A lot of people fall into this category. Pitching is demanding, and rejection is terrible. However, in most creative industries, freelancers must do it constantly in order to stay busy. If it fatigues you or you’re just not good at it, keep your day job.
- You prefer if only one person tells you what to do.
The whole “Working for myself and loving it!” Facebook career status is baloney. If you freelance, consult or run an agency, then you treat every single person who works in-house for a client like they’re your boss. If you meet someone at a cocktail party and they tell you they’ve recently been hired and are now your boss — just accept their statement as true until you’re able to veeerry subtly research it. Because they might be your new boss! Also, if you work in production, then the guest talent who is a catfish-tickler from Mississippi is, for the length of the shoot, a VIP and therefore kind of your boss.If you prickle at people bossing you around, freelance is the escape route that’s more likely your worst nightmare.
- You prefer a guaranteed steady income to a potentially higher income that changes every month.
Working for one’s self is a roller coaster more often than not. Expect multi-thousand dollar fluctuations from one month to another. Also, remember that the amount you’ve invoiced for is entirely different from the amount you can expect to receive in a month. If this terrifies you — and it should — then reconsider whether you’re ready to leave your day job.
- You like to pick and choose clients.
When you’re FT freelance or even consulting, it’s kind of a sign that you’ve made it when you’re able to turn down clients. A lot of people end up taking everything, even if it doesn’t pay well, or isn’t in their area of interest. With a full-time job, you should absolutely give yourself some leeway to only accept the projects or freelance writing jobs that really pique your interest, or those that pay handsomely.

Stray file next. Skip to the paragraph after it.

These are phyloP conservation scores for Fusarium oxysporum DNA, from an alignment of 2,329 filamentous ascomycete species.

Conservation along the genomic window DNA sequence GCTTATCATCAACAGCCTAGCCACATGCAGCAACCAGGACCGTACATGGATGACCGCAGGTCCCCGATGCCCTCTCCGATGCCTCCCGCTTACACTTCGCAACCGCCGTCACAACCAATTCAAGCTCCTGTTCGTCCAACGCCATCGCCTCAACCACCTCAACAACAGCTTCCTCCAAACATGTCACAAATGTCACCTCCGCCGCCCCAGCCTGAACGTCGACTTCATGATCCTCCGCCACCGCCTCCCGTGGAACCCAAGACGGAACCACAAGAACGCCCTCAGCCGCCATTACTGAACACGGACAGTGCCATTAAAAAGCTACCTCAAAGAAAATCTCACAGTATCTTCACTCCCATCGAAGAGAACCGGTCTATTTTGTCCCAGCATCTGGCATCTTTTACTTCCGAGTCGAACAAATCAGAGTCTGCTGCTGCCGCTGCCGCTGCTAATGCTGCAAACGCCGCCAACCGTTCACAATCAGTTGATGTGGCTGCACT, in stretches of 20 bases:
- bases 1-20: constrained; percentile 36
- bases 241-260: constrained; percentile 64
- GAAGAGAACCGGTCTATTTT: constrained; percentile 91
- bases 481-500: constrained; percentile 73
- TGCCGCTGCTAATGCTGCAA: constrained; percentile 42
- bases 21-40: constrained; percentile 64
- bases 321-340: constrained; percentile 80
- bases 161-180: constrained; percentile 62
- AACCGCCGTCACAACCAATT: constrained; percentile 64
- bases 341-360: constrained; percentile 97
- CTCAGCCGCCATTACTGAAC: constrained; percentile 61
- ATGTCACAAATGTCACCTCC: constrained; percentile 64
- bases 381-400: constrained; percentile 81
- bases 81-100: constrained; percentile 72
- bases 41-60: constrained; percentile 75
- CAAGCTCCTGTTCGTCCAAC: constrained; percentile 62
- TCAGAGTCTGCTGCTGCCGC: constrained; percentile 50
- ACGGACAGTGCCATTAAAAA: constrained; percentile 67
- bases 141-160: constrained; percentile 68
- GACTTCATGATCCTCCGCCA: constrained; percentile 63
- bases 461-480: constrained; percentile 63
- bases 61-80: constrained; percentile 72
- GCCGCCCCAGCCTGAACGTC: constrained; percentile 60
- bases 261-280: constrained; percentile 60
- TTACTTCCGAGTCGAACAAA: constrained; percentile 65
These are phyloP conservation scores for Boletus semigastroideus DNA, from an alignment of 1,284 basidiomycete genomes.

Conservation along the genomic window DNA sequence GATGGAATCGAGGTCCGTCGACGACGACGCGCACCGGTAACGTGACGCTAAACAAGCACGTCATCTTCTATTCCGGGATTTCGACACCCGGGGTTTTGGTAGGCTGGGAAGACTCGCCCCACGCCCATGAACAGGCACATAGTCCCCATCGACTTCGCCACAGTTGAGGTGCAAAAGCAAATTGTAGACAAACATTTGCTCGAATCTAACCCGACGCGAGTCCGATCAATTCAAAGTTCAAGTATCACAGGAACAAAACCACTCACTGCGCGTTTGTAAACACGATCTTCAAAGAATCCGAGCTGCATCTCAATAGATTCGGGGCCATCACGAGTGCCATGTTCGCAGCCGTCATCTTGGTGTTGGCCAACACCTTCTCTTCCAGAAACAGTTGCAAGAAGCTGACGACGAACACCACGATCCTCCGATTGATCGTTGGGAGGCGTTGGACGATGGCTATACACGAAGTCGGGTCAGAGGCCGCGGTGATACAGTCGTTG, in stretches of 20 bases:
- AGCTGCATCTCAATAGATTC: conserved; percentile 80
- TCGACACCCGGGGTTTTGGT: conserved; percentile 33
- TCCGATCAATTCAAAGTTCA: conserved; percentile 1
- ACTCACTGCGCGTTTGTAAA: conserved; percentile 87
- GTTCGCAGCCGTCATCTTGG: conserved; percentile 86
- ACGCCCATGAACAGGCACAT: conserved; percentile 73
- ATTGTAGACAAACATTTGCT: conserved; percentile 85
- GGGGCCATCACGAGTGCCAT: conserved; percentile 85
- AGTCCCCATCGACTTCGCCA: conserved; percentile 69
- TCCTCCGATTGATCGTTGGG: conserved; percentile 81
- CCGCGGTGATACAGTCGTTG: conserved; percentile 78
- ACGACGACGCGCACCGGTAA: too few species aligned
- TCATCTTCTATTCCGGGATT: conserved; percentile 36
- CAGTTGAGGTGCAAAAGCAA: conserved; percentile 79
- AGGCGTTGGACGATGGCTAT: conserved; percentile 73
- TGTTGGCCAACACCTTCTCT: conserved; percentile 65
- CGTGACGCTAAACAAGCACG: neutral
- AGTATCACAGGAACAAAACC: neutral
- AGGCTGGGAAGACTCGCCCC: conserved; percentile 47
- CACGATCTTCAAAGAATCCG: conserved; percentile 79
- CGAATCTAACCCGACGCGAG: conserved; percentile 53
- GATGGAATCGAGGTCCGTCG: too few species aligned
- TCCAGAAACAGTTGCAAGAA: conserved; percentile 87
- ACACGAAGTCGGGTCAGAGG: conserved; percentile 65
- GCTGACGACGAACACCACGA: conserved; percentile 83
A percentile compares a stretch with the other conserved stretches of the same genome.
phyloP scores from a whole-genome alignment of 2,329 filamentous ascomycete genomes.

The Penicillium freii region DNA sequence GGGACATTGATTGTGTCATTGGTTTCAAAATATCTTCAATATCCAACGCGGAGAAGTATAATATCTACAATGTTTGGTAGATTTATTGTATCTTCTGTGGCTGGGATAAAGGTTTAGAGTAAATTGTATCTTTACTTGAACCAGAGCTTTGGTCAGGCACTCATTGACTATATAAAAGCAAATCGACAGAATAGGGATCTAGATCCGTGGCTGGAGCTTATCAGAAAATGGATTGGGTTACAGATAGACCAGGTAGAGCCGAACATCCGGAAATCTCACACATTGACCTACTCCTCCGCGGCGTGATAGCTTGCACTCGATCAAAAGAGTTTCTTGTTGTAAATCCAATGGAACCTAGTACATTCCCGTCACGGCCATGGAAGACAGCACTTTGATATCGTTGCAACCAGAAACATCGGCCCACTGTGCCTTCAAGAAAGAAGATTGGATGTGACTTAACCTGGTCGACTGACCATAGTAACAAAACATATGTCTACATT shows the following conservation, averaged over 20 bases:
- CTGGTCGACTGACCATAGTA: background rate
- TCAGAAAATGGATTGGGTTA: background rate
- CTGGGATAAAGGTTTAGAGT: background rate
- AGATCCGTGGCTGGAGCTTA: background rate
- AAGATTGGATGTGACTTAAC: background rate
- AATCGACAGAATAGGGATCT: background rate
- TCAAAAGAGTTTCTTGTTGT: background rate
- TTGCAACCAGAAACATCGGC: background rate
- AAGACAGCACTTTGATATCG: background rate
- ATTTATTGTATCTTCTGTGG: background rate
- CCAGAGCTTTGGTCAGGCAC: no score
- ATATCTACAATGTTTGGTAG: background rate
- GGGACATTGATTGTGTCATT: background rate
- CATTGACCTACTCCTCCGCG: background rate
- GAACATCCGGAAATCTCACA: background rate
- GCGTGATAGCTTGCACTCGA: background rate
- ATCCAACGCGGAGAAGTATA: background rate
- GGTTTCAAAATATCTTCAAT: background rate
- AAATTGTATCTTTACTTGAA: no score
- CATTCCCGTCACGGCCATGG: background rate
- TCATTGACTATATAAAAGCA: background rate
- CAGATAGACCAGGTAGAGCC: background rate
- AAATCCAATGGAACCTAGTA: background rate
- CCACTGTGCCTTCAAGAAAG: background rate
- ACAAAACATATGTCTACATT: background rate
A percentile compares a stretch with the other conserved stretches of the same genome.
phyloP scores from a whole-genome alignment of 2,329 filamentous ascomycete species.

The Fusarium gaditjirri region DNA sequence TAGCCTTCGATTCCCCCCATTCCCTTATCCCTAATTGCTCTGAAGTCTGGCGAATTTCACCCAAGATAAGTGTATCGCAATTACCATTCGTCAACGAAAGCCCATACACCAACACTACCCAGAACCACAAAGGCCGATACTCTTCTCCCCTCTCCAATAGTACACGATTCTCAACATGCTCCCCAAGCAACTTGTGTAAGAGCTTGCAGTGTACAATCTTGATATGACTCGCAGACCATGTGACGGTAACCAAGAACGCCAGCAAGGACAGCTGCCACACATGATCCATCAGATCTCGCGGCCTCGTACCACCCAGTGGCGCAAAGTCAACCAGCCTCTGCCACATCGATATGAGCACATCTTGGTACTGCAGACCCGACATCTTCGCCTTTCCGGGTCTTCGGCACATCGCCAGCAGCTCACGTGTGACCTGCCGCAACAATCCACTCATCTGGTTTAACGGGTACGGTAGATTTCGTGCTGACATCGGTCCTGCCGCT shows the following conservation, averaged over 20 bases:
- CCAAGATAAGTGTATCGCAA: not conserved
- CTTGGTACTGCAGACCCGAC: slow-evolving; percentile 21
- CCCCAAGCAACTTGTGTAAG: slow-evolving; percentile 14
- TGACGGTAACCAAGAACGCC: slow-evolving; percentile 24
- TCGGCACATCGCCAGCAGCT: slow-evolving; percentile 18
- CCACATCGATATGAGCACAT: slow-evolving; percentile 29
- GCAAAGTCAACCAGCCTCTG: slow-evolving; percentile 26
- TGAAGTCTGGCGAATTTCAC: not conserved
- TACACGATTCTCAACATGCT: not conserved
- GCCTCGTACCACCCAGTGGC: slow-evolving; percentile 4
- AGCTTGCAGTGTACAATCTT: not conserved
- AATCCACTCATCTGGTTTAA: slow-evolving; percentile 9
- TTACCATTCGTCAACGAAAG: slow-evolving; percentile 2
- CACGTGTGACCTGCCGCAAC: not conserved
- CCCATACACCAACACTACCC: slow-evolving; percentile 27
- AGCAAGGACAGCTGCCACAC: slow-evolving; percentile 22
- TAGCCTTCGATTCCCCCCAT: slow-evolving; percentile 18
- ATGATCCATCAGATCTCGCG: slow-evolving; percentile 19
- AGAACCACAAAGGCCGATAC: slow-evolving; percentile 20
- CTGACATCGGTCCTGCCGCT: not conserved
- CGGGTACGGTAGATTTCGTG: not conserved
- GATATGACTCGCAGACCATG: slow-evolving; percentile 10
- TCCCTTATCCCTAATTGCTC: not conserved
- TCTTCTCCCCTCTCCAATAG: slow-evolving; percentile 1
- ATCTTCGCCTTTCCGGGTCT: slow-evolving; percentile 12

- You want to pursue “passion projects.”
Take it from me, sometimes the glamorous life of a creative consultant/freelancer means you want to be writing the script for a groundbreaking national campaign, or pitching an amazing new show, but instead you’re producing a microsite about storm drains. Paying the bills has to take priority over creative pursuits. If you like to compartmentalize your drudge brain that thinks about storm drains, separately of your creative side that’s going to pen an award-winning novel, maybe keep your day job and leave your evenings free for creativity.
For Clients: Work With Full-Time Freelancers or Moonlighters?
Signs someone who is a full-time freelancer is a better fit:
- You want the talent to be available for conference calls and meetings during office hours.
People with day jobs can’t usually step away from those jobs to do other work for mystery clients, and you shouldn’t put them in a position where they need to. Even if they promise that they can. It isn’t sustainable.
- You want someone to work onsite a few days a week.